Portland Metro residents vote ‘no’ to payroll tax measure

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Measure 26-218 saw support of mayors, opposition from others

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PORTLAND, Ore. (KOIN) — Portland Metro residents have voted “no” to a payroll tax measure designed to fund transportation projects in the region, according to results projected in Oregon’s Secretary of State’s website and organizers of Measure 26-218 having conceded to that outcome.

“While we are disappointed by the outcome of the election, members of our diverse and dedicated coalition are not deterred,” said Vivian Satterfield, Strategic Partnerships Director at Verde and campaign co-chair, in a written statement from the Yes on Measure 26-218 Campaign. “The community partners that shaped this package will continue to work together alongside partners in Metro and the region to ensure that the long overdue and critical investments in our region’s infrastructure are completed and long-awaited community programs are actualized.”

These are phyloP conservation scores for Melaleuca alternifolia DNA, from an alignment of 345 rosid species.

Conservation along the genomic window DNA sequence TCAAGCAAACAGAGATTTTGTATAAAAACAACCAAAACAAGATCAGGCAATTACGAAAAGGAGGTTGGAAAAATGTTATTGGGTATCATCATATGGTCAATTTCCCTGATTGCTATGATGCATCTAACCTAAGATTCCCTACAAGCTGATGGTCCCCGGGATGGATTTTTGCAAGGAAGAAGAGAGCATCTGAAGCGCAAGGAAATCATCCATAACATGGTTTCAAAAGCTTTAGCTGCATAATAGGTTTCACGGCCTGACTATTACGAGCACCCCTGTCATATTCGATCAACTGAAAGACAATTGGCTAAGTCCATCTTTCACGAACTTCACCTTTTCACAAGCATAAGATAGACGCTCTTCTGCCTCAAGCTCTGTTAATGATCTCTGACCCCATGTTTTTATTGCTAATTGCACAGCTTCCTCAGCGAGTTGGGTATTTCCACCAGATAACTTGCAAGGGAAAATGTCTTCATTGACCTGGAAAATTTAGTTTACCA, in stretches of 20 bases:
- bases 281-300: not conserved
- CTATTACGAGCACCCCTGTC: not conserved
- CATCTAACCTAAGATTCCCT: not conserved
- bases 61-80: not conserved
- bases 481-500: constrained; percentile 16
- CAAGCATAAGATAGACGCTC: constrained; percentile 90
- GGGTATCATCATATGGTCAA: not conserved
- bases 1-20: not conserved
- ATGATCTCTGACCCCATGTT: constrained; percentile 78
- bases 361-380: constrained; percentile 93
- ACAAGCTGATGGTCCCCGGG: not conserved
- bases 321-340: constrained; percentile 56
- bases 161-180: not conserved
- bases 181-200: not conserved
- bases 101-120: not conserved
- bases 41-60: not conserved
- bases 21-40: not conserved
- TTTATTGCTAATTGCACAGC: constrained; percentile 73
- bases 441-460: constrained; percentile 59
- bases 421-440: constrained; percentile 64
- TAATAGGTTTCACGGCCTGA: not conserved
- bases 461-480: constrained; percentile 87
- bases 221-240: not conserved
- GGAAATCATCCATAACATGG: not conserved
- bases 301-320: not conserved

Metro’s $5.2 billion regional transportation ballot measure was intended to help fund projects in 17 transportation corridors in the region, including a new Southwest Corridor MAX line between Portland and Bridgeport Village just outside of Tualatin.

A coalition of regional mayors released a letter supporting the measure, but a group called Stop the Metro Wage Tax said the new 0.75% payroll tax that would be imposed on employers with more than 25 workers, would eliminate jobs and prevent new ones from being created. It also said only 3% of the projects are road improvements.

KOIN — Your Local Election Headquarters

Ballotpedia said Measure 26-218:

A payroll tax to fund infrastructure and transportation projects is on the ballot for Portland Metro voters in Multnomah, Clackamas, and Washington counties in Oregon, on November 3, 2020.

A “yes” vote supports authorizing the Metro Council to impose a payroll tax not to exceed 0.75% on employers with 26 or more employees, excluding local governments, beginning in 2022 to fund infrastructure improvements and transportation programs.

A “no” vote opposes authorizing the Metro Council to impose a payroll tax not to exceed 0.75% on employers with 26 or more employees, excluding local governments, beginning in 2022 to fund infrastructure improvements and transportation programs.

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